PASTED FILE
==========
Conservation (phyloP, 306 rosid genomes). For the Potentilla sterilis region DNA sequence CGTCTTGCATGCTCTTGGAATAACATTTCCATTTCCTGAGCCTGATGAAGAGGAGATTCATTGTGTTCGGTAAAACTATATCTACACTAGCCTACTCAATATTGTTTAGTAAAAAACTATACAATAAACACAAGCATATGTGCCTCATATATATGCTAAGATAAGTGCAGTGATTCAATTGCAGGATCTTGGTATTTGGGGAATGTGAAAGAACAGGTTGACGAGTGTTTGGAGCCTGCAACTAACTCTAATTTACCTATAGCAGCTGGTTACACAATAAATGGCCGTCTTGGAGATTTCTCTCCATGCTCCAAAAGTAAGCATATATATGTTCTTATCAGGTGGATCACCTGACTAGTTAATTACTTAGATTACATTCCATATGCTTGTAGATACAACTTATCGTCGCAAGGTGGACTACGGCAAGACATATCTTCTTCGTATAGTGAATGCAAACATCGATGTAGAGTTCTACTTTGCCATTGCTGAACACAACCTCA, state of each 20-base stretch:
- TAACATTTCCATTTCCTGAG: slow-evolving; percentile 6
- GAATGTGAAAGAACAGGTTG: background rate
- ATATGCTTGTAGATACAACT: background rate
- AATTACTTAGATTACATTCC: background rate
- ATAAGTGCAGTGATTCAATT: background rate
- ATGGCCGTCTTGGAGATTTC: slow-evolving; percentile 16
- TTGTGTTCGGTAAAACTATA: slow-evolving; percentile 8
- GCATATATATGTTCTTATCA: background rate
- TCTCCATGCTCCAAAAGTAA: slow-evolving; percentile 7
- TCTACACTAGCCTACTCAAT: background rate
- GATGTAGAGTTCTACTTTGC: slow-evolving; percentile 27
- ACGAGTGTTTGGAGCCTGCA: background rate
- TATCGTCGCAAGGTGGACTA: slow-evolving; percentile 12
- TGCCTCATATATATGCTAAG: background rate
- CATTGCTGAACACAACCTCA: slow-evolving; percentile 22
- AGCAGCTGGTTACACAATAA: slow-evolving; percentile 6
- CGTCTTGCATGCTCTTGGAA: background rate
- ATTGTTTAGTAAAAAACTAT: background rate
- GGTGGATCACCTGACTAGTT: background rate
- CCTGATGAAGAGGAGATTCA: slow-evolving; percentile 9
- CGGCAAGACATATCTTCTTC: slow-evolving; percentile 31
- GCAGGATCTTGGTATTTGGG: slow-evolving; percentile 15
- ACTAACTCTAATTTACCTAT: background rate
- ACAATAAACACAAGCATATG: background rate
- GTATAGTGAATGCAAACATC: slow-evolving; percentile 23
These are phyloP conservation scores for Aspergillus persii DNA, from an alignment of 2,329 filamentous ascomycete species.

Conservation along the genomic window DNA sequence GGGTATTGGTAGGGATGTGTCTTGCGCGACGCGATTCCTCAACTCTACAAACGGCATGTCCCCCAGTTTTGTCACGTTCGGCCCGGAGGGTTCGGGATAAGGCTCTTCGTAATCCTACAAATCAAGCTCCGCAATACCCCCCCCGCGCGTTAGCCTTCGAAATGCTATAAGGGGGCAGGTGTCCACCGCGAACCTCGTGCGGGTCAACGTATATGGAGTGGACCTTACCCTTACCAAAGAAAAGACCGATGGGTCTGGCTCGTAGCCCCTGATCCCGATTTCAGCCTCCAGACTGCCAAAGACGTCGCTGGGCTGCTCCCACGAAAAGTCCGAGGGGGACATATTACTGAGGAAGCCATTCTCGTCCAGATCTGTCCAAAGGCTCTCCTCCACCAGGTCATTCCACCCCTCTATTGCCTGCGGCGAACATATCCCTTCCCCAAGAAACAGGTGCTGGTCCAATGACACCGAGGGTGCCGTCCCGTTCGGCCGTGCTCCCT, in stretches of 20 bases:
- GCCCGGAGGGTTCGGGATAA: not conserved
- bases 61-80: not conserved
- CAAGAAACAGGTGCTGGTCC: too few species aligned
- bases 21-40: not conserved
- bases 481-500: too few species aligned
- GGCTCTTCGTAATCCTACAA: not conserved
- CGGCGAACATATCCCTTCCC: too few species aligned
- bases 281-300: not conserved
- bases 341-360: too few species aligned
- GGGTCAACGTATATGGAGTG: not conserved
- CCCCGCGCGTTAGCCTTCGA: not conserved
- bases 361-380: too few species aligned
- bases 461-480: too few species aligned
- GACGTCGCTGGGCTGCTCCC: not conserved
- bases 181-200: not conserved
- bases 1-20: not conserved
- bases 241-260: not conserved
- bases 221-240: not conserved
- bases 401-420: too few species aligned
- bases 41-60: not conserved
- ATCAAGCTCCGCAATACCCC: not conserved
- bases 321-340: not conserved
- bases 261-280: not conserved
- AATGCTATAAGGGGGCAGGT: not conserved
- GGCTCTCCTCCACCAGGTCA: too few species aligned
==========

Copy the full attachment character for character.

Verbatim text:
Conservation (phyloP, 306 rosid genomes). For the Potentilla sterilis region DNA sequence CGTCTTGCATGCTCTTGGAATAACATTTCCATTTCCTGAGCCTGATGAAGAGGAGATTCATTGTGTTCGGTAAAACTATATCTACACTAGCCTACTCAATATTGTTTAGTAAAAAACTATACAATAAACACAAGCATATGTGCCTCATATATATGCTAAGATAAGTGCAGTGATTCAATTGCAGGATCTTGGTATTTGGGGAATGTGAAAGAACAGGTTGACGAGTGTTTGGAGCCTGCAACTAACTCTAATTTACCTATAGCAGCTGGTTACACAATAAATGGCCGTCTTGGAGATTTCTCTCCATGCTCCAAAAGTAAGCATATATATGTTCTTATCAGGTGGATCACCTGACTAGTTAATTACTTAGATTACATTCCATATGCTTGTAGATACAACTTATCGTCGCAAGGTGGACTACGGCAAGACATATCTTCTTCGTATAGTGAATGCAAACATCGATGTAGAGTTCTACTTTGCCATTGCTGAACACAACCTCA, state of each 20-base stretch:
- TAACATTTCCATTTCCTGAG: slow-evolving; percentile 6
- GAATGTGAAAGAACAGGTTG: background rate
- ATATGCTTGTAGATACAACT: background rate
- AATTACTTAGATTACATTCC: background rate
- ATAAGTGCAGTGATTCAATT: background rate
- ATGGCCGTCTTGGAGATTTC: slow-evolving; percentile 16
- TTGTGTTCGGTAAAACTATA: slow-evolving; percentile 8
- GCATATATATGTTCTTATCA: background rate
- TCTCCATGCTCCAAAAGTAA: slow-evolving; percentile 7
- TCTACACTAGCCTACTCAAT: background rate
- GATGTAGAGTTCTACTTTGC: slow-evolving; percentile 27
- ACGAGTGTTTGGAGCCTGCA: background rate
- TATCGTCGCAAGGTGGACTA: slow-evolving; percentile 12
- TGCCTCATATATATGCTAAG: background rate
- CATTGCTGAACACAACCTCA: slow-evolving; percentile 22
- AGCAGCTGGTTACACAATAA: slow-evolving; percentile 6
- CGTCTTGCATGCTCTTGGAA: background rate
- ATTGTTTAGTAAAAAACTAT: background rate
- GGTGGATCACCTGACTAGTT: background rate
- CCTGATGAAGAGGAGATTCA: slow-evolving; percentile 9
- CGGCAAGACATATCTTCTTC: slow-evolving; percentile 31
- GCAGGATCTTGGTATTTGGG: slow-evolving; percentile 15
- ACTAACTCTAATTTACCTAT: background rate
- ACAATAAACACAAGCATATG: background rate
- GTATAGTGAATGCAAACATC: slow-evolving; percentile 23
These are phyloP conservation scores for Aspergillus persii DNA, from an alignment of 2,329 filamentous ascomycete species.

Conservation along the genomic window DNA sequence GGGTATTGGTAGGGATGTGTCTTGCGCGACGCGATTCCTCAACTCTACAAACGGCATGTCCCCCAGTTTTGTCACGTTCGGCCCGGAGGGTTCGGGATAAGGCTCTTCGTAATCCTACAAATCAAGCTCCGCAATACCCCCCCCGCGCGTTAGCCTTCGAAATGCTATAAGGGGGCAGGTGTCCACCGCGAACCTCGTGCGGGTCAACGTATATGGAGTGGACCTTACCCTTACCAAAGAAAAGACCGATGGGTCTGGCTCGTAGCCCCTGATCCCGATTTCAGCCTCCAGACTGCCAAAGACGTCGCTGGGCTGCTCCCACGAAAAGTCCGAGGGGGACATATTACTGAGGAAGCCATTCTCGTCCAGATCTGTCCAAAGGCTCTCCTCCACCAGGTCATTCCACCCCTCTATTGCCTGCGGCGAACATATCCCTTCCCCAAGAAACAGGTGCTGGTCCAATGACACCGAGGGTGCCGTCCCGTTCGGCCGTGCTCCCT, in stretches of 20 bases:
- GCCCGGAGGGTTCGGGATAA: not conserved
- bases 61-80: not conserved
- CAAGAAACAGGTGCTGGTCC: too few species aligned
- bases 21-40: not conserved
- bases 481-500: too few species aligned
- GGCTCTTCGTAATCCTACAA: not conserved
- CGGCGAACATATCCCTTCCC: too few species aligned
- bases 281-300: not conserved
- bases 341-360: too few species aligned
- GGGTCAACGTATATGGAGTG: not conserved
- CCCCGCGCGTTAGCCTTCGA: not conserved
- bases 361-380: too few species aligned
- bases 461-480: too few species aligned
- GACGTCGCTGGGCTGCTCCC: not conserved
- bases 181-200: not conserved
- bases 1-20: not conserved
- bases 241-260: not conserved
- bases 221-240: not conserved
- bases 401-420: too few species aligned
- bases 41-60: not conserved
- ATCAAGCTCCGCAATACCCC: not conserved
- bases 321-340: not conserved
- bases 261-280: not conserved
- AATGCTATAAGGGGGCAGGT: not conserved
- GGCTCTCCTCCACCAGGTCA: too few species aligned